The Ladies of Christmas
Santa Claus isn't the only Christmas character who brings gifts. There's a wide number of different gift-bringers in cultures across the world, and a significant portion of them are ladies.
As far as I can find out, the first mentions of a Mrs. Claus go back to the mid-18th century. In the 1849 short story The Christmas Legend by James Rees a couple disguises themselves as "old Santa Claus and his wife." Then in 1851, in The Yale Literary Magazine, one author remarked that Santa "we should think, had Mrs. Santa Claus to help him." From there, the floodgates opened. Mrs. Claus appeared all over the place in short stories and poems, helping Santa Claus with his work.
Some of her other names are Mother Christmas (English), Weihnachtsfrau, Nicolaaswijf (German), Joulumuori, Kerstwrouvtje, Kerstomaatje (Finnish), Bayan Noel (Turkish), or La Mère Noël (French). She never really got a name beyond "Santa's wife" in any of these languages - although in a March 1881 issue of Harper's New Monthly Magazine, we learn that among Dutch immigrants, St. NIcholas was "sometimes accompanied by his good natured vrouw, Molly Grietje." I have yet to find other textual support for this tradition, and this may not be a factual account of Dutch settlers.
In other countries, St. Nicholas was occasionally accompanied by a female counterpart, like the Niglofrau (Nicholas wife) in Upper Austria and the Nikoloweibl in Bavaria. (The Krampus and the Old, Dark Christmas). In Tirol, there was the Klasa (a feminine variant of Klaus), a well-dressed woman who went in St. Nicholas's processions and distributed gifts from her basket. This was recorded in 1875 in Tagespost Graz. A Friesian nursery rhyme, published in Dutch in 1892, implied the existence of a whole Santa family, with Sintele Zij as the wife.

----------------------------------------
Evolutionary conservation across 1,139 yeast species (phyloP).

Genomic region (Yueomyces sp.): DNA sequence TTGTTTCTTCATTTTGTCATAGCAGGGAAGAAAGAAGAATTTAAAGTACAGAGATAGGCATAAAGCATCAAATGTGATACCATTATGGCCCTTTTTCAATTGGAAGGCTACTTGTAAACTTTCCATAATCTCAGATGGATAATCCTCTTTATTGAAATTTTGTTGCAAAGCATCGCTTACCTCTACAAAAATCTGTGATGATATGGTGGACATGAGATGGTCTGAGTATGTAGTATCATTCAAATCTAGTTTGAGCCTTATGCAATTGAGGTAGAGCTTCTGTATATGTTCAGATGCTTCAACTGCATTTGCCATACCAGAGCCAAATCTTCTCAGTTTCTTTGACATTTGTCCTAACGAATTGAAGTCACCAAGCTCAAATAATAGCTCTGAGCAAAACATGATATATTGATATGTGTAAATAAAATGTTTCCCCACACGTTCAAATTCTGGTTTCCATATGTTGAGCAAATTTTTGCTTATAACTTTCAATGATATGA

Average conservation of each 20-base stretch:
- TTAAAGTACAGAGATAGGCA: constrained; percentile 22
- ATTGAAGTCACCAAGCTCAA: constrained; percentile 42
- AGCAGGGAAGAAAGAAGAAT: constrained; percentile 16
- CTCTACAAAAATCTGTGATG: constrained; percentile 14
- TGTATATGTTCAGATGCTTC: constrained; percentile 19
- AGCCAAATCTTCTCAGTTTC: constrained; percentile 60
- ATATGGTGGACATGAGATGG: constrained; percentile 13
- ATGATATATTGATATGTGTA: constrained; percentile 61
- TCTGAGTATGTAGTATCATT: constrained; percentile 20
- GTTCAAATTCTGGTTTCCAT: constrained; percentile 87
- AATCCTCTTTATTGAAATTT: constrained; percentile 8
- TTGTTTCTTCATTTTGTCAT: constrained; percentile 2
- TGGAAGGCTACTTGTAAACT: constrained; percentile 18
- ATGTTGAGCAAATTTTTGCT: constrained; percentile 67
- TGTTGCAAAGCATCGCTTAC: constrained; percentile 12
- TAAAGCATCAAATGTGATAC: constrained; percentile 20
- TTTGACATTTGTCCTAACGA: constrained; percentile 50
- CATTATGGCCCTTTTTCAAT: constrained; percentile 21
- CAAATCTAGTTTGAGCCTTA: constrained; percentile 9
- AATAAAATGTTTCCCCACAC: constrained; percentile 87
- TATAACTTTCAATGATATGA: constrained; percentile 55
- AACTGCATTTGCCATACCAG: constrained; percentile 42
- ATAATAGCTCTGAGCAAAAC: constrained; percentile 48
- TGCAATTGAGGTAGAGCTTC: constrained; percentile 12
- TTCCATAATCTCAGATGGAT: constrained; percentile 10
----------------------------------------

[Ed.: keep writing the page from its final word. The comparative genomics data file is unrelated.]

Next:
But female gift-bringers of Christmas go back further. In some cases, a female saint appeared in place of Saint Nicholas. One of the most famous was Saint Lucy, whose feast day falls on December 13. In Sweden, there were Lucia processions where she led a troop of children dressed in white, including the stjärngossar or star boys.
In the Czechlands, on December 4 - the eve of St. Barbara's Day - women would dress as the Barborky, or Barbaras, in white dresses with veiled faces. They carried baskets of fruit and sweets for the good children, and brooms to threaten bad children. (Czech Traditions and Folklore) (Prague City Line)
In some Czech families that immigrated to America, Matíčka or the Blessed Mother would leave treats in children's shoes on the Feast of the Immaculate Conception (December 8). (Christmas in Texas)
In a lot of Christian countries, people cut out the middleman and had Baby Jesus bring gifts. However, somehow this got turned around. The German Christkind became America's Kris Kringle, alias of Santa Claus - and in Germany, became a beautiful young girl like Lucia, dressed in gold with a crown on her head. The same thing happened to the Wienechts-Chindli in Switzerland and the Kinken Jes in Sweden. There was also the Wends' veiled Dźěćetko (Little Child) or Bože dźěćo (God’s Child).
In other countries, the gift-bringer was an elderly crone like the Befana (Italy), Babushka (Russia), or la Vieja Belén (Dominican Republic). Searching for the Child Jesus, she gives gifts to the children she meets along the way.
These Christian characters replaced older figures from older winter festivals. For instance, the Christian martyr Lucy stepped into the shoes of an older figure, the terrifying Lussi. These gift-bringers varied from beautiful, shining young women to monstrous hags. They often made their visits between Christmas and the feast of Epiphany.